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Supreme City: How Jazz Age Manhattan Gave Birth to Modern America Reviewed By Norm Goldman of Bookpleasures.com
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Norm Goldman


Reviewer & Author Interviewer, Norm Goldman. Norm is the Publisher & Editor of Bookpleasures.com.

He has been reviewing books for the past fifteen years when he retired from the legal profession.

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By Norm Goldman
Published on October 10, 2014
 

Author: Donald L. Miller

Publisher: Simon & Schuster

ISBN: 978-1-4165-5019-8



Author: Donald L. Miller

Publisher: Simon & Schuster

ISBN: 978-1-4165-5019-8

According to the Preface to Donald L. Miller's, Supreme City: How Jazz Age Manhattan Gave Birth to Modern America began as quite a larger undertaking dealing with the history of New York City and all five boroughs in the years between World War 1 and World War 11. This was narrowed down to the transformation of Midtown Manhattan in the 1920s from a commercial backwater to a thriving metropolis which for the most part was the result of its builders and not dreamers, who brought in the future. How did it all come about and how did New York become such a great city? Those questions, among others, are answered in this book.

Miller takes a thematic approach and begins his book with the Jimmy Walker era who was mayor of New York from 1926 to 1932 when he was forced to resign due to a scandal. At the time New York was a deeply divided city where recent immigrants, Italians, Jews, Irish, Germans and others were living in tightly defined ethnic communities and where tribalism ran strong. Although Jewish immigrants made up over thirty percent of the population, the Irish were still the dominant power in city government. Prohibition became the law of the land, however, for many, including Walker, the law favored the “haves” over the “have-nots,” and he also believed that it was a tyrannical abridgement of personal freedom.

Notorious criminals Frank Costello and William Dwyer were the kings of the bootlegging business and Owney Madden was the closest thing Manhattan has ever had to an Irish Crime czar. Nightclubs were in full bloom and quite different from the pre-Prohibition “lobster places” as they were smaller, livelier, and more risqué. Miller points out that the modern Manhattan night club was a creature of prosperity as well as Prohibition becoming one of the city's most lucrative businesses. You had the 300 Club located at 151 West Fifty-fourth Street, The Puncheon owned by Jack Kriendler and Charlie Berns, the Cotton Club and others.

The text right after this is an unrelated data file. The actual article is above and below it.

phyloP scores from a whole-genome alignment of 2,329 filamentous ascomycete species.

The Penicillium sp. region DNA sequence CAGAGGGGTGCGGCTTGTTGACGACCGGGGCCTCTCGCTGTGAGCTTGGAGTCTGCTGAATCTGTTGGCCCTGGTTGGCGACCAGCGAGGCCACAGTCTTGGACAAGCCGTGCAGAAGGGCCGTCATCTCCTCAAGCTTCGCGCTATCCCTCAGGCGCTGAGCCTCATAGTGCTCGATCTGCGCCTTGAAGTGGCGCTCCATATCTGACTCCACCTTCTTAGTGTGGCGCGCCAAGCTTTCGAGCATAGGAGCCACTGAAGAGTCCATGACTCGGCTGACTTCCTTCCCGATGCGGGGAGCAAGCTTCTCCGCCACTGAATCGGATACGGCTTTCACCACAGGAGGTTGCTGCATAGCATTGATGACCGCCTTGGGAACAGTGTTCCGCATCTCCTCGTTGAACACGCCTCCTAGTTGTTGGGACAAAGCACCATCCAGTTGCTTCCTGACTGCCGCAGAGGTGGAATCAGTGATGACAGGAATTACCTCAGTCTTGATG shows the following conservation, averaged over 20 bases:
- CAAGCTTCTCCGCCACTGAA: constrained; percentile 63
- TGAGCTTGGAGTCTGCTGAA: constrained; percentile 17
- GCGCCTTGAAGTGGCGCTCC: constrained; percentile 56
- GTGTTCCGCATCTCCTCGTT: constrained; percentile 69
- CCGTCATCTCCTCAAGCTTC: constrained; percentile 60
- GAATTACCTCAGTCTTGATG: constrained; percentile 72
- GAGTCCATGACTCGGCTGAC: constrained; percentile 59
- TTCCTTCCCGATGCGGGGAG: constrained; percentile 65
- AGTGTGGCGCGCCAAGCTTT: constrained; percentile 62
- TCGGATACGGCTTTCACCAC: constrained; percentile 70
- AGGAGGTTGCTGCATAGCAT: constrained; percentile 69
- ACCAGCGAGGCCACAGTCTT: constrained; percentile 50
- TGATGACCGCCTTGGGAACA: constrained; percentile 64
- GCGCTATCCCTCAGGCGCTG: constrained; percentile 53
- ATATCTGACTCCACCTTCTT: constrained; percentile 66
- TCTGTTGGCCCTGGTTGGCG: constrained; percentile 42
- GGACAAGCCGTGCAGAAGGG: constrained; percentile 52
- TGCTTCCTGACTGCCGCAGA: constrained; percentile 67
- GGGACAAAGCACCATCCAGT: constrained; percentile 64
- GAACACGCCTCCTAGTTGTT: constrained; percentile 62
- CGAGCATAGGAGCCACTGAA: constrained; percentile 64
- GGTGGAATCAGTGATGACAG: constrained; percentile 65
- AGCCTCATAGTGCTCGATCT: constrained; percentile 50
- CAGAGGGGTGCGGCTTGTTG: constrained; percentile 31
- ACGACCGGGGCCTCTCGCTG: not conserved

While all of this was going on, Charles Augustus Lindbergh Jr. was taking off from a grass airstrip on Long Island in 1927 in his single-engine monoplane, Spirit of St. Louis to Paris France. And as mentioned, “Although Lindbergh would not have known it, his parade up Fifth Avenue upon his return from Paris traced Manhattan's relentless march northward, over three centuries, from the Battery, to Washington Square, to Herald Square, to Midtown. This is the area between forty-second street and the southern border of Central Park-the expanding city's newest commercial and entertainment center.” The city never built more ambitiously or aggressively than it did during the latter part of the 1920s and Manhattan was converted into a huge construction site, with “steel girders climbing into the clouds, rivet guns hammering away, and mud-caked laborers digging up the streets and moving entire buildings to make way for more underground trains.” One of the most prominent construction projects was the building of Grand Central which created a min-city within New York, including the Commodore Hotel and several office buildings. It spurred construction throughout the neighborhood in the 1920s including the Chrysler Building.

New York also was emerging as the radio capital of the world brought about by such visionaries as David Sarnoff, William Paley, and others. Not to be omitted, were the celebrities in the world of sports such as Babe Ruth, Jack Dempsey, Gene Tunney and others, all of whom Miller devotes considerable ink.

Miller quotes from a vast number of sources including newspapers, letters, history texts and other writings, that are part of the text that never becomes dull for the reader. In addition, there are ninety-nine pages of notes and a bibliography of forty-two pages.

I strongly recommend this fascinating book to anyone who has an interest in the making of New York City.


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